The other day I took a jab at managers who run purchasing guided by standard costs, describing how life might be if they were to run their homes by the same logic. The analogy has a little bit of history. I thought I'd follow up by sharing the following excerpt from Simple Excellence …
"You already know how to get people organized around a common cause for everyone's benefit. You do it every day as in your most important role – being a leader within your family. In just about every aspect, running the business is very much like leading your family and managing your home. In that regard, perhaps the title – Simple Excellence – is inaccurate because there is nothing simple about most families. However, it is something you know and execute based on simple principles: Make sure everyone is engaged, involved and working to their potential, make sure the cash gets managed and the finances are strong balancing short term and long term needs, do your level best to be sure that when your kids leave the nest you are sending the best quality product you and your spouse can conjure up out into society – young people with their heads screwed on straight who will be happy and successful and will do the family name proud.
You succeed at this family leadership challenge by working hard, assuring that everyone in the family shares the same goals; believes in the same principles; and by communicating well and often, making sure everyone knows the plan; and by being smart and disciplined with the family bank account. Mostly you do it with compassion and love – sometimes tough love – but always with an absolute commitment to each other. That also pretty well describes the founders of the great manufacturing businesses mentioned previously – not a lot of complicated management theory.
Management really is simple. Put all of the complex financial books away and focus on cash. Henry Ford said that all he needed to know about accounting was whether there is more money in the bank at the end of the week than there was at the beginning. That is pretty much the same way you gauge your family's financial condition and it is absolutely correct. No matter what the rest of the financial statements say, if you keep taking in more money than you are spending, things will work out very well. A whole lot of managers who thought otherwise learned a hard lesson over the last few years when the credit sources went up in smoke. The notion that cash is just another asset – no more important than inventory and accounts receivable – the ones who believed the DuPont ROI model had anything to do with reality – found out the hard way that there is a very real difference between actual money and a 'current assets' number on a financial statement.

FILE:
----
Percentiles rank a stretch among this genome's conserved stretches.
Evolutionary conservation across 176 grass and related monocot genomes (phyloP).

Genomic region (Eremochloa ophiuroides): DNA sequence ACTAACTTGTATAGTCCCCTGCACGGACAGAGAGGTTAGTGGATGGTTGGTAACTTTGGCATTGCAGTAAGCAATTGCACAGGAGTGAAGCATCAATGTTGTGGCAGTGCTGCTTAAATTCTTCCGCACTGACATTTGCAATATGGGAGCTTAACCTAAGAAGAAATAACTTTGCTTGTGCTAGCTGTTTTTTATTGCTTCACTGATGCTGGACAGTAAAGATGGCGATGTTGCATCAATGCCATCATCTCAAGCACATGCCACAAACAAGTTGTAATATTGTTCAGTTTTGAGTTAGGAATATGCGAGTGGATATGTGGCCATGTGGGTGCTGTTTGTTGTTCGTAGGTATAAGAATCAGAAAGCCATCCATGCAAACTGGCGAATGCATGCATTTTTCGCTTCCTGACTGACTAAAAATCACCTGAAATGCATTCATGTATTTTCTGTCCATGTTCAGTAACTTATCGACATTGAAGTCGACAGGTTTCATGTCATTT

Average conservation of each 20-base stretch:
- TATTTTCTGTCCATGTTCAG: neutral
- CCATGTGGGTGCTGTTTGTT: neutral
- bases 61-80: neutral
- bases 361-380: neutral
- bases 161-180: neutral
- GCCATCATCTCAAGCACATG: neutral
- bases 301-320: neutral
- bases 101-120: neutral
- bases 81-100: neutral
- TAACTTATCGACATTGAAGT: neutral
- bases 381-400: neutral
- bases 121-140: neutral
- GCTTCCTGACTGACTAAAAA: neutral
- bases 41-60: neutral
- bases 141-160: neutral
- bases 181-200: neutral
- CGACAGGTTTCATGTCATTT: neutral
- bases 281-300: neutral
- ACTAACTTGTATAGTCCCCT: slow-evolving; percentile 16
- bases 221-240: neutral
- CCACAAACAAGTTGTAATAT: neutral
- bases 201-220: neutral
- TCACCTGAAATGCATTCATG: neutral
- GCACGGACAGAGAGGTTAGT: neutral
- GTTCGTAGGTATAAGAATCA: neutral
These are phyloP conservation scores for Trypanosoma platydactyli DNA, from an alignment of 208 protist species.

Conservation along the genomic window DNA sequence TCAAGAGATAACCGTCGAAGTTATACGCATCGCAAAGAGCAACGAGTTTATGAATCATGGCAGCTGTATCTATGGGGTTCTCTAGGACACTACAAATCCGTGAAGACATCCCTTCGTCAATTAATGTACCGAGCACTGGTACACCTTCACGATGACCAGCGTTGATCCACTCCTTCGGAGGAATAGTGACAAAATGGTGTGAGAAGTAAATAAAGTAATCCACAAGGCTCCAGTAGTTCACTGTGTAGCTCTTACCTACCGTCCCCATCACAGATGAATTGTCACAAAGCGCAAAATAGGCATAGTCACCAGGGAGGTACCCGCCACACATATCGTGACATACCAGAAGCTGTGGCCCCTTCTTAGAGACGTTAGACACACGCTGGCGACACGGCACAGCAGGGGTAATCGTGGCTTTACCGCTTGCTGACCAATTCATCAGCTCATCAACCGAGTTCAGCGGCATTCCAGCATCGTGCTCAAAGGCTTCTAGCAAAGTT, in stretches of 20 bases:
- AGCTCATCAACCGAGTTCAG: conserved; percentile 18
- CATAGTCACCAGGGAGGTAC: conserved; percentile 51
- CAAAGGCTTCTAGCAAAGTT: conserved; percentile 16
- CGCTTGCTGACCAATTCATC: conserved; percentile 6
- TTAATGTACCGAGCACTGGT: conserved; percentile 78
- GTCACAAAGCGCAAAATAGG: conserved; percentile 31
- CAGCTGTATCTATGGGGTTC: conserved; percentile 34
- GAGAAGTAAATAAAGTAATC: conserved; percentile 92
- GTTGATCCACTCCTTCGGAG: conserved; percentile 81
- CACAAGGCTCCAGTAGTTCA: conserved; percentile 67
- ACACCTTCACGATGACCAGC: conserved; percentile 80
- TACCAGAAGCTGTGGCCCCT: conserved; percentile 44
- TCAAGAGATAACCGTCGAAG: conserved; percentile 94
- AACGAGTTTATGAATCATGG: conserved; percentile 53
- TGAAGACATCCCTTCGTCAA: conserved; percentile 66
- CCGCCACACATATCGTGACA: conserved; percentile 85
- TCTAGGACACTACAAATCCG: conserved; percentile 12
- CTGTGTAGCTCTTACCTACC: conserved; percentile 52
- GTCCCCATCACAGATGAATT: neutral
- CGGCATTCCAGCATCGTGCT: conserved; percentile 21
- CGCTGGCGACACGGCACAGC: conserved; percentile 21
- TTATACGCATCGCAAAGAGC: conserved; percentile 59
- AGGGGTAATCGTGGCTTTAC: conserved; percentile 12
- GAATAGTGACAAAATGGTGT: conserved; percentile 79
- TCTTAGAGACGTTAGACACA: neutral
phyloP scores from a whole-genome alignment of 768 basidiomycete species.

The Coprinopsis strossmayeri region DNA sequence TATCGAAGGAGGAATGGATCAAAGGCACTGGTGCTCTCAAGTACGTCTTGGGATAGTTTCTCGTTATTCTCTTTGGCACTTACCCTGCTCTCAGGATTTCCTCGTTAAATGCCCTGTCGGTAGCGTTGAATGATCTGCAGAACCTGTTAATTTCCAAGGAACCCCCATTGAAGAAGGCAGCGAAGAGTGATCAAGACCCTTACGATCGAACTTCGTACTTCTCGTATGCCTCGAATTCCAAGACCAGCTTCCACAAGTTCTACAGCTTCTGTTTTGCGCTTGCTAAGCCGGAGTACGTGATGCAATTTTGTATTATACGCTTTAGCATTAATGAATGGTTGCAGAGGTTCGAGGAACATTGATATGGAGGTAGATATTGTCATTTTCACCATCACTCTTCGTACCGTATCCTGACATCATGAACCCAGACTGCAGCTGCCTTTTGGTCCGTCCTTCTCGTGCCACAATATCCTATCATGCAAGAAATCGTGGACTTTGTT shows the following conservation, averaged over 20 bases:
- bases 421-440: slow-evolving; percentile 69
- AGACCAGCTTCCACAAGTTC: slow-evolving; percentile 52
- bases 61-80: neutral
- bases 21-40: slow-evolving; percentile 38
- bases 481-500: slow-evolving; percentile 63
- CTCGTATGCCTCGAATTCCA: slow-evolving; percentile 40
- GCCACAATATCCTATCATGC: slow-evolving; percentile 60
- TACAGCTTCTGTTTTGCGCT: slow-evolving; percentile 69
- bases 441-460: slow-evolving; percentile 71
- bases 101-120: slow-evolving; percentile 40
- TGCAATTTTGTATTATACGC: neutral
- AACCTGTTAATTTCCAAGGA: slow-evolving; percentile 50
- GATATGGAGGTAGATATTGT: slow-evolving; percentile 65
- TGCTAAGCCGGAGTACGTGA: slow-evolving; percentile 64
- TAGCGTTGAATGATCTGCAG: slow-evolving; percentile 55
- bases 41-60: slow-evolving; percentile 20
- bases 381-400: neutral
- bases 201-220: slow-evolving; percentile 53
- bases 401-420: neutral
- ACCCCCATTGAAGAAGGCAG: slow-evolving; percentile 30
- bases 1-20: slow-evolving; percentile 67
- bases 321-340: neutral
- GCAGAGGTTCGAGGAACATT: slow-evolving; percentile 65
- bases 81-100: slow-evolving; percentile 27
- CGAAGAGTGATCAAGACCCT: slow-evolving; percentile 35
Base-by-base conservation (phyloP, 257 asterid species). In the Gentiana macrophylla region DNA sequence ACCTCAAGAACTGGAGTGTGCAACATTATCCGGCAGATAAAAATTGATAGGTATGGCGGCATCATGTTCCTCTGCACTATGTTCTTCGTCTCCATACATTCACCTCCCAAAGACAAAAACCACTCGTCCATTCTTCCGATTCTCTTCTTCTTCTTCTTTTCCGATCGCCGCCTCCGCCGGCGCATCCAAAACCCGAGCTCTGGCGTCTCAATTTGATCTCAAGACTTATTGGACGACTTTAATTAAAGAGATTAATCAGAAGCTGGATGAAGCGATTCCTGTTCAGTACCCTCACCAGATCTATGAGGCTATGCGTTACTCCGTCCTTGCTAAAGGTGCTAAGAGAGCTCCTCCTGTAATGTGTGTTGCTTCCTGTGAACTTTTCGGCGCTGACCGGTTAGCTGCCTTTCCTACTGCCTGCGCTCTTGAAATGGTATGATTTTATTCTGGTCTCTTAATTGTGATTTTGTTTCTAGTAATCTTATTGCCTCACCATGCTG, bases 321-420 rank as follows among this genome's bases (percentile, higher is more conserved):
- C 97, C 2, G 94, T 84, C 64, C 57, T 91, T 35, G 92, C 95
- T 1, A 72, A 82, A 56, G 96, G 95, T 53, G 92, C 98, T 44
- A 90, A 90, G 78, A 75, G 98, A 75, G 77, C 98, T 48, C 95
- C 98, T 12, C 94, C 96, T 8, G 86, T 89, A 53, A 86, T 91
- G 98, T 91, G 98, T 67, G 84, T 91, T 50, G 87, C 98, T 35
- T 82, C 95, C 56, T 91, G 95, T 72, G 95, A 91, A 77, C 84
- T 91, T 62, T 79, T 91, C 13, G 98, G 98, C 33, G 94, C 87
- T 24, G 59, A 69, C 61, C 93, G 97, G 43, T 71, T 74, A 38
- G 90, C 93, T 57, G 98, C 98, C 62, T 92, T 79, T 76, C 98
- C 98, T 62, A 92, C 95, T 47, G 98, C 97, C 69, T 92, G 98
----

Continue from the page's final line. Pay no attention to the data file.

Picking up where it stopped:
The volumes written on human behavior and how to motivate, analyze, measure, whip into shape and otherwise manipulate people into doing what you want them to do should go into the dumpster. Managing people is no more complicated – and no easier – than the golden rule. Treat people with the same level of respect, honesty and fairness you want and you will be a very good manager. The manager who thinks he or she can fool anyone or manipulate people is about as successful as the husband, wife, parent or child who thinks he or she can fool their own family. They only fool themselves.
You cannot run the purchasing function in your business any different than you do at home and expect good results. Sourcing the core product you sell with the lowest bidder makes about as much sense as driving your kid all the way across town to a free clinic, bypassing dozens of better qualified doctors along the way in order to save the co-pay. The same is true of sending your core product to China. It is akin to sending your young children off to boarding school. A manufacturer outsourcing manufacturing and a parent outsourcing parenting, so they can focus on more important matters? What could possibly be more important? Selling? Managing the money? There won't be anything worthwhile to sell, or any money to manage when the product representing the very reason for the company's existence gets back to you and it is something different – inevitably worse than your expectations. Can you name a single company which was doing OK manufacturing in the United States whose fortunes have improved – their products are better and their business is growing – as a result of moving manufacturing to China?
Investment decisions are the same. Pay good money and buy the very best for the things that are important, and look on eBay for the things that are not. The labor cost is a minor consideration. The idea that every machine decision should be based on an analysis of cost reductions from the new machine compared to the old methods, with some hurdle rate or discounted cash flow triggering the go or no-go decision is silly. If that were the right way to make purchasing decisions no one would ever buy a new car. It could never be cost justified. When the old one gives out you should buy the cheapest wreck you can find and drive it into the ground. You don't do that because things like reliability and safety enter into the decision, as well as the quality of life. Just because the originators of ROI theory did not know how to put a value on such things does not mean they are any less relevant to the business decision than they are to your personal decisions."